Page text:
Extraditions between Germany and the Sultanate of Oman

Extraditions between Germany and the Sultanate of Oman

A threatened extradition to a third country can mean more than the deprivation of liberty itself. In some cases, the persons concerned must also fear for their physical integrity, even for their very lives.

Schlun & Elseven is an internationally active law firm specialising, among other things, in representing clients in extradition proceedings. Our extradition lawyers have the necessary expertise and years of experience in dealing with Interpol and the extradition authorities to represent you with competence and commitment during this difficult time. They assist clients who are to be extradited from or to Germany and take on the defence in all Interpol proceedings to obtain the cancellation of Interpol Red Notices. Between Oman and Germany, extradition can be carried out without a contract based on the extradition laws. In Germany, the requirements for extradition are laid down in the IRG, the Law on International Mutual Legal Assistance in Criminal Matters.

Extraditions from Germany to Oman are very unlikely and have not occurred for years. Requests for extradition to Oman have also not been made for years.

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Extradition of German Citizens to Oman

German citizens are protected against extradition by the German Basic Law, cf. Art. 16 II GG. Exceptionally, German citizens may be extradited to EU member states or international courts. The Sultanate of Oman is not a member of the EU, so Germany does not extradite its nationals there as a matter of principle.

Extradition of non-German EU Citizens to Oman

Non-German EU citizens could be extradited to Oman from Germany. The ECJ ruled that by differentiating between its own and other EU citizens, neither the general prohibition of discrimination under Article 18 TFEU nor the free movement of persons within the EU under Article 21 TFEU is violated. The Member State to which the person concerned belongs has a priority right to transfer and must therefore be informed before extraditions.

Removal of a Red Notice from Oman – worldwide

If Oman requests a person’s apprehension and subsequent extradition, the authorities of Oman can easily obtain an Interpol Red Notice for this person. Such a red notice can be challenged as a precautionary measure or only when it becomes known. Our experienced lawyers for extradition law will submit requests for information to the respective National Central Bureaus (NCBs) of Interpol on your behalf, prepare and file corresponding protective letters and work unerringly towards the cancellation of the Red Notice – so that you can once again move freely in the world without worrying about an immanent arrest and the associated consequences and risks.

Extradition Requirements under the IRG

According to the IRG, every non-German person can, in principle, be extradited to the country where they have committed a punishable act, cf. Section 2 III IRG.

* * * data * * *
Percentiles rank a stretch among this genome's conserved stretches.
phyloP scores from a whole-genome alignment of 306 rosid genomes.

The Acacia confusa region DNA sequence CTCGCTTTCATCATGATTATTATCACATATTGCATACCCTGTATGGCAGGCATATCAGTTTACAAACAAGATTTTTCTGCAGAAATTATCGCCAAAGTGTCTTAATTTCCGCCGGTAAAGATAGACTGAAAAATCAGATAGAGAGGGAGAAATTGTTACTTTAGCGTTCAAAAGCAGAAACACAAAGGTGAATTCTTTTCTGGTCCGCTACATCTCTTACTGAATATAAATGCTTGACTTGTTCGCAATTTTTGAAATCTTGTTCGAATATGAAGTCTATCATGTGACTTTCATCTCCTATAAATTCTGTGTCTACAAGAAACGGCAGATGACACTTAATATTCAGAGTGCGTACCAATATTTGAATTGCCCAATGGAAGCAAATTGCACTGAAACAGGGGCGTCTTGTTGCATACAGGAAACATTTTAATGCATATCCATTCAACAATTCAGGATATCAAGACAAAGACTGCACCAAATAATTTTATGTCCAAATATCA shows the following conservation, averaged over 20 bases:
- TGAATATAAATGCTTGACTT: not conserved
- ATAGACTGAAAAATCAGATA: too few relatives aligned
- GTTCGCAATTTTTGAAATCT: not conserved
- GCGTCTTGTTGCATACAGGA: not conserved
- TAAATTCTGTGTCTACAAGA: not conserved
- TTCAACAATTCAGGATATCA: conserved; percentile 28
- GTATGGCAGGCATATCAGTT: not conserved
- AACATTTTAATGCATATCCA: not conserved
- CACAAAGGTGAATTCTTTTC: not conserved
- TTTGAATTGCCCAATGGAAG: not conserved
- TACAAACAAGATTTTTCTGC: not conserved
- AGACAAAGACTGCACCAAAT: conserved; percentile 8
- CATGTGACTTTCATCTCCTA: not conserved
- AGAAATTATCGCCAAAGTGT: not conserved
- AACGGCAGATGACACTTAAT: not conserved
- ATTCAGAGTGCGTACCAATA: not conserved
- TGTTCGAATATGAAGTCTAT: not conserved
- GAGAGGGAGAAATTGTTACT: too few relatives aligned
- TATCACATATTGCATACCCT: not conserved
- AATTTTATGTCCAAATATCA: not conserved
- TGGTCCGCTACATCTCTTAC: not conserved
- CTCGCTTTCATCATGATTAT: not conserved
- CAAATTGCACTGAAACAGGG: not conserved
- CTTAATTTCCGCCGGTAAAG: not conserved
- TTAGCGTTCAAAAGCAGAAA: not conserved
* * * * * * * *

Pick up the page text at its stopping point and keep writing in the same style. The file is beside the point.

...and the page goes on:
For extradition to be lawful, the act committed must also be punishable in Germany and by a maximum of at least one year’s imprisonment, according to Section 3 IRG.

A request is rejected as inadmissible if the motives are political, personal or military, cf. Sections 6 and 7 IRG. If the person concerned is subjected to aggravated treatment due to political or personal characteristics, an extradition request is also to be rejected as inadmissible.

After transfer, the person concerned may only be punished for the offences mentioned in the request by the principle of speciality in Section 11 IRG. For possible further extradition, transfer or deportation to a third state, the requesting state must obtain the consent of the requested state.

Potential problems of extradition to Oman

Death Penalty:

If the person concerned is threatened with the death penalty in the requesting state, extradition may not take place under Section 8 IRG.

In Oman, the death penalty is applied as a legal remedy. However, there have been no official reports of executions in recent years.

Human and civil rights:

According to Art. 3 ECHR, no one may be subjected to torture or other inhuman or degrading treatment. Accordingly, if the person concerned is threatened with such ill-treatment, they may not be extradited.

As the law in Oman is aligned with Sharia law, there are also legal remedies for some acts that are considered torture or ill-treatment. Overall, human rights are interpreted in the light of Sharia law and are therefore not always respected.

With regard to extraditions, it must be noted that conditions in Oman continue to improve. Oman is a rather modern state, especially compared to other states characterised by Sharia law. For example, women’s suffrage was fully introduced in 2003. Homosexuality is still prosecuted under criminal law, but to a comparatively mild extent, with a maximum three-year prison sentence.

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Practice Group: German Extradition & Interpol Law

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